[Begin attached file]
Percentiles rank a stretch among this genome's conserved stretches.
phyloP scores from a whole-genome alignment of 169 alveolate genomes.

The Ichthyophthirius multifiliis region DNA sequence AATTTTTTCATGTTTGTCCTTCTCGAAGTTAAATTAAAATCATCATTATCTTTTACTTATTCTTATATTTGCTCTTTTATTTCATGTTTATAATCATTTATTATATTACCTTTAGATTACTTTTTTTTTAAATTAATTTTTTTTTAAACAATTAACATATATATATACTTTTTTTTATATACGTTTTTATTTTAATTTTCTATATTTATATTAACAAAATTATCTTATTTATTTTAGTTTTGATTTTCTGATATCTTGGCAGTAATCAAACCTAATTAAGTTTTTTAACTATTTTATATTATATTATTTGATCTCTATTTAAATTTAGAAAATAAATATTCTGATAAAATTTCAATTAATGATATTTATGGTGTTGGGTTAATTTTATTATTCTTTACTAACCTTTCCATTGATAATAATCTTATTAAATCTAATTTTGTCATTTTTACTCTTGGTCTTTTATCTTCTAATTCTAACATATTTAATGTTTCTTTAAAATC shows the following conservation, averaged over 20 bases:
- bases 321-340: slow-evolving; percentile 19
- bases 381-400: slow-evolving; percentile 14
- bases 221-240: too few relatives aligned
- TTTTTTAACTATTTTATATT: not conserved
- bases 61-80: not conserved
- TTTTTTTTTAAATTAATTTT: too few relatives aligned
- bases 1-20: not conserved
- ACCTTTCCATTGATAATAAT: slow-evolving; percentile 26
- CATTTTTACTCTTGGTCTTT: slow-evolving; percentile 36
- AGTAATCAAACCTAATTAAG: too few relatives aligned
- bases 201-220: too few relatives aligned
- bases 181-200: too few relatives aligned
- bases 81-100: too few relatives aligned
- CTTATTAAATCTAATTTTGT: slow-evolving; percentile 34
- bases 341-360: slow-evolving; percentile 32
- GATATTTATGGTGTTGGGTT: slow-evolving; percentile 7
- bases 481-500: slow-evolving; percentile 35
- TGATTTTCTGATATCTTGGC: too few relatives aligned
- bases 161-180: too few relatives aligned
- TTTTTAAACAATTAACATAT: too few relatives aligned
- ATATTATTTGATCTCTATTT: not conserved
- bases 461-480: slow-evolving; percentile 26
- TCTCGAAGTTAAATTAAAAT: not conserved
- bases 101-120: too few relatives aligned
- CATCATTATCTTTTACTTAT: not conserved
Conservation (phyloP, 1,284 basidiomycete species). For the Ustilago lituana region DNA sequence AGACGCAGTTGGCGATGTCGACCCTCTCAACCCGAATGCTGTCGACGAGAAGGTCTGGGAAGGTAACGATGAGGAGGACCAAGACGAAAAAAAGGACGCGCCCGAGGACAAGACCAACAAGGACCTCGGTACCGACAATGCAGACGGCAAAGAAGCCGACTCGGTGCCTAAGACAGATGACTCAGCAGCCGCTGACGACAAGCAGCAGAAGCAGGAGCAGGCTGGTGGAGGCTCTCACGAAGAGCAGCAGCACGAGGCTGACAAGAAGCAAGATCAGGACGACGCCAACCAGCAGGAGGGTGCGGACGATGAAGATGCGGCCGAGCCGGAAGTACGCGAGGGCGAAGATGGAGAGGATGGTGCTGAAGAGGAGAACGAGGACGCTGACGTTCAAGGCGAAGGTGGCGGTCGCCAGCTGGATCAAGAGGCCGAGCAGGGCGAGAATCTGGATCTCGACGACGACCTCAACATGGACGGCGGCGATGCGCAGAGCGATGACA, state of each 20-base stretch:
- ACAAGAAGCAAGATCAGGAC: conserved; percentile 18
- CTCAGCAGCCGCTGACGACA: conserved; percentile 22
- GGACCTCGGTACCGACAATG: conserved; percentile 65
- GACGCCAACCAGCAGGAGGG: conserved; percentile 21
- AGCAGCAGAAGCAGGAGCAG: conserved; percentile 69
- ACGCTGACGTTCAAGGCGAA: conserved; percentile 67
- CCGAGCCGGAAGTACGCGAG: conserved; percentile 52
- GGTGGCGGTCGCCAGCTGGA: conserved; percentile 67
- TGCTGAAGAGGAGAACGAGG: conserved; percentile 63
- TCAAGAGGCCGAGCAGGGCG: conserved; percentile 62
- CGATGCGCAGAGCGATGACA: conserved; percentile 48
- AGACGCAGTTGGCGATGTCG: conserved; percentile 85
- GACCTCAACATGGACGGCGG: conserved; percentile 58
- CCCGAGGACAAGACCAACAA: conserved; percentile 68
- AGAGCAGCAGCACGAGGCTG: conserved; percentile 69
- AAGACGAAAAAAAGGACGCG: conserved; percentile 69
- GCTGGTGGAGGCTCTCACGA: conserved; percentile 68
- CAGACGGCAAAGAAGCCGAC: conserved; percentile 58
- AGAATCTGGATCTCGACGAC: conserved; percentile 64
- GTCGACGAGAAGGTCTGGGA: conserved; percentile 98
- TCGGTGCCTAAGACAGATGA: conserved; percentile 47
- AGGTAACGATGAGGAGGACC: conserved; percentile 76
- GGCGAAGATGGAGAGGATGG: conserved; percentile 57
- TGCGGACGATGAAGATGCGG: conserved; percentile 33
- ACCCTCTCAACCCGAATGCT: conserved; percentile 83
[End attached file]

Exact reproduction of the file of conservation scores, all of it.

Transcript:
Percentiles rank a stretch among this genome's conserved stretches.
phyloP scores from a whole-genome alignment of 169 alveolate genomes.

The Ichthyophthirius multifiliis region DNA sequence AATTTTTTCATGTTTGTCCTTCTCGAAGTTAAATTAAAATCATCATTATCTTTTACTTATTCTTATATTTGCTCTTTTATTTCATGTTTATAATCATTTATTATATTACCTTTAGATTACTTTTTTTTTAAATTAATTTTTTTTTAAACAATTAACATATATATATACTTTTTTTTATATACGTTTTTATTTTAATTTTCTATATTTATATTAACAAAATTATCTTATTTATTTTAGTTTTGATTTTCTGATATCTTGGCAGTAATCAAACCTAATTAAGTTTTTTAACTATTTTATATTATATTATTTGATCTCTATTTAAATTTAGAAAATAAATATTCTGATAAAATTTCAATTAATGATATTTATGGTGTTGGGTTAATTTTATTATTCTTTACTAACCTTTCCATTGATAATAATCTTATTAAATCTAATTTTGTCATTTTTACTCTTGGTCTTTTATCTTCTAATTCTAACATATTTAATGTTTCTTTAAAATC shows the following conservation, averaged over 20 bases:
- bases 321-340: slow-evolving; percentile 19
- bases 381-400: slow-evolving; percentile 14
- bases 221-240: too few relatives aligned
- TTTTTTAACTATTTTATATT: not conserved
- bases 61-80: not conserved
- TTTTTTTTTAAATTAATTTT: too few relatives aligned
- bases 1-20: not conserved
- ACCTTTCCATTGATAATAAT: slow-evolving; percentile 26
- CATTTTTACTCTTGGTCTTT: slow-evolving; percentile 36
- AGTAATCAAACCTAATTAAG: too few relatives aligned
- bases 201-220: too few relatives aligned
- bases 181-200: too few relatives aligned
- bases 81-100: too few relatives aligned
- CTTATTAAATCTAATTTTGT: slow-evolving; percentile 34
- bases 341-360: slow-evolving; percentile 32
- GATATTTATGGTGTTGGGTT: slow-evolving; percentile 7
- bases 481-500: slow-evolving; percentile 35
- TGATTTTCTGATATCTTGGC: too few relatives aligned
- bases 161-180: too few relatives aligned
- TTTTTAAACAATTAACATAT: too few relatives aligned
- ATATTATTTGATCTCTATTT: not conserved
- bases 461-480: slow-evolving; percentile 26
- TCTCGAAGTTAAATTAAAAT: not conserved
- bases 101-120: too few relatives aligned
- CATCATTATCTTTTACTTAT: not conserved
Conservation (phyloP, 1,284 basidiomycete species). For the Ustilago lituana region DNA sequence AGACGCAGTTGGCGATGTCGACCCTCTCAACCCGAATGCTGTCGACGAGAAGGTCTGGGAAGGTAACGATGAGGAGGACCAAGACGAAAAAAAGGACGCGCCCGAGGACAAGACCAACAAGGACCTCGGTACCGACAATGCAGACGGCAAAGAAGCCGACTCGGTGCCTAAGACAGATGACTCAGCAGCCGCTGACGACAAGCAGCAGAAGCAGGAGCAGGCTGGTGGAGGCTCTCACGAAGAGCAGCAGCACGAGGCTGACAAGAAGCAAGATCAGGACGACGCCAACCAGCAGGAGGGTGCGGACGATGAAGATGCGGCCGAGCCGGAAGTACGCGAGGGCGAAGATGGAGAGGATGGTGCTGAAGAGGAGAACGAGGACGCTGACGTTCAAGGCGAAGGTGGCGGTCGCCAGCTGGATCAAGAGGCCGAGCAGGGCGAGAATCTGGATCTCGACGACGACCTCAACATGGACGGCGGCGATGCGCAGAGCGATGACA, state of each 20-base stretch:
- ACAAGAAGCAAGATCAGGAC: conserved; percentile 18
- CTCAGCAGCCGCTGACGACA: conserved; percentile 22
- GGACCTCGGTACCGACAATG: conserved; percentile 65
- GACGCCAACCAGCAGGAGGG: conserved; percentile 21
- AGCAGCAGAAGCAGGAGCAG: conserved; percentile 69
- ACGCTGACGTTCAAGGCGAA: conserved; percentile 67
- CCGAGCCGGAAGTACGCGAG: conserved; percentile 52
- GGTGGCGGTCGCCAGCTGGA: conserved; percentile 67
- TGCTGAAGAGGAGAACGAGG: conserved; percentile 63
- TCAAGAGGCCGAGCAGGGCG: conserved; percentile 62
- CGATGCGCAGAGCGATGACA: conserved; percentile 48
- AGACGCAGTTGGCGATGTCG: conserved; percentile 85
- GACCTCAACATGGACGGCGG: conserved; percentile 58
- CCCGAGGACAAGACCAACAA: conserved; percentile 68
- AGAGCAGCAGCACGAGGCTG: conserved; percentile 69
- AAGACGAAAAAAAGGACGCG: conserved; percentile 69
- GCTGGTGGAGGCTCTCACGA: conserved; percentile 68
- CAGACGGCAAAGAAGCCGAC: conserved; percentile 58
- AGAATCTGGATCTCGACGAC: conserved; percentile 64
- GTCGACGAGAAGGTCTGGGA: conserved; percentile 98
- TCGGTGCCTAAGACAGATGA: conserved; percentile 47
- AGGTAACGATGAGGAGGACC: conserved; percentile 76
- GGCGAAGATGGAGAGGATGG: conserved; percentile 57
- TGCGGACGATGAAGATGCGG: conserved; percentile 33
- ACCCTCTCAACCCGAATGCT: conserved; percentile 83